An African Millionaire eBook

This eBook from the Gutenberg Project consists of approximately 200 pages of information about An African Millionaire.

But the magazine editor summed up all in a word.  “Don’t believe that nonsense about fortunes being made by industry and ability,” he said.  “In life, as at cards, two things go to produce success—­the first is chance; the second is cheating.”

XI

THE EPISODE OF THE BERTILLON METHOD

We had a terrible passage home from New York.  The Captain told us he “knew every drop of water in the Atlantic personally”; and he had never seen them so uniformly obstreperous.  The ship rolled in the trough; Charles rolled in his cabin, and would not be comforted.  As we approached the Irish coast, I scrambled up on deck in a violent gale, and retired again somewhat precipitately to announce to my brother-in-law that we had just come in sight of the Fastnet Rock Lighthouse.  Charles merely turned over in his berth and groaned.  “I don’t believe it,” he answered.  “I expect it is probably Colonel Clay in another of his manifold disguises!”

At Liverpool, however, the Adelphi consoled him.  We dined luxuriously in the Louis Quinze restaurant, as only millionaires can dine, and proceeded next day by Pullman car to London.

We found Amelia dissolved in tears at a domestic cataclysm.  It seemed that Césarine had given notice.

Charles was scarcely home again when he began to bethink him of the least among his investments.  Like many other wealthy men, my respected connection is troubled more or less, in the background of his consciousness, by a pervading dread that he will die a beggar.  To guard against this misfortune—­which I am bound to admit nobody else fears for him—­he invested, several years ago, a sum of two hundred thousand pounds in Consols, to serve as a nest-egg in case of the collapse of Golcondas and South Africa generally.  It is part of the same amiable mania, too, that he will not allow the dividend-warrants on this sum to be sent to him by post, but insists, after the fashion of old ladies and country parsons, upon calling personally at the Bank of England four times a year to claim his interest.  He is well known by sight to not a few of the clerks; and his appearance in Threadneedle Street is looked forward to with great regularity within a few weeks of each lawful quarter-day.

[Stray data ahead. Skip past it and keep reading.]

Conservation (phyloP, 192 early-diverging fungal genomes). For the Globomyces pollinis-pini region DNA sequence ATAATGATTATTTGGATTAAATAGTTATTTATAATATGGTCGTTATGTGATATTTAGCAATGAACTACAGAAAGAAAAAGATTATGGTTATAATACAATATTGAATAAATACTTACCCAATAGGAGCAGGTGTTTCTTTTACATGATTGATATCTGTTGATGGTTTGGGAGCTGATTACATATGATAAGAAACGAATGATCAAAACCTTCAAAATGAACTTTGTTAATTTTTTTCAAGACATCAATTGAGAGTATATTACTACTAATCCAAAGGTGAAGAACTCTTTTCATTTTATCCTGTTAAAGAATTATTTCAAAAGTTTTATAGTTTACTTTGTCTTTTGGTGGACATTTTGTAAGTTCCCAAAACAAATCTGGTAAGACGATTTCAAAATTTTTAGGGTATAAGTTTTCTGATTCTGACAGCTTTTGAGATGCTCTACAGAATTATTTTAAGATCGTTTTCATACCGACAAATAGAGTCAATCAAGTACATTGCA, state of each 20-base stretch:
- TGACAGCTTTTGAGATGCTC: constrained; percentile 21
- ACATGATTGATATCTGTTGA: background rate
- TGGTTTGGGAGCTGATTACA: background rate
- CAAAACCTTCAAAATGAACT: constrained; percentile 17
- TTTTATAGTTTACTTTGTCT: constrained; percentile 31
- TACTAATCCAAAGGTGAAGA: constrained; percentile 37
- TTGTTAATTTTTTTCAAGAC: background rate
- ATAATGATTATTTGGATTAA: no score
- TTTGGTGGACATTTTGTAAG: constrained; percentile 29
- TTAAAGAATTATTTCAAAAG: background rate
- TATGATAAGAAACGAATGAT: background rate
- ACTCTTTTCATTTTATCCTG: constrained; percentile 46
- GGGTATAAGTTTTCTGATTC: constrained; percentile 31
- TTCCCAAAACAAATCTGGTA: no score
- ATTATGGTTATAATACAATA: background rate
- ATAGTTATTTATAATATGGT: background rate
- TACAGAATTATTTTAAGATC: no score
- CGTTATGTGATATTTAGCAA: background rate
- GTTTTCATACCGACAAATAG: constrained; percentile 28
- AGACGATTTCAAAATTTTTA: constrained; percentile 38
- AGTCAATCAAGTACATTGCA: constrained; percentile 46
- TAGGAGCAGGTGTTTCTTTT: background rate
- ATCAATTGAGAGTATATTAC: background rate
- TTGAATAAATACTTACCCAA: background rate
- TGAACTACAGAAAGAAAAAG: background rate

So, on the morning after our arrival in town, Charles observed to me, cheerfully, “Sey, I must run into the City to-day to claim my dividends.  There are two quarters owing.”

I accompanied him in to the Bank.  Even that mighty official, the beadle at the door, unfastened the handle of the millionaire’s carriage.  The clerk who received us smiled and nodded.  “How much?” he asked, after the stereotyped fashion.

“Two hundred thousand,” Charles answered, looking affable.

The clerk turned up the books.  “Paid!” he said, with decision.  “What’s your game, sir, if I may ask you?”

“Paid!” Charles echoed, drawing back.

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An African Millionaire from Project Gutenberg. Public domain.
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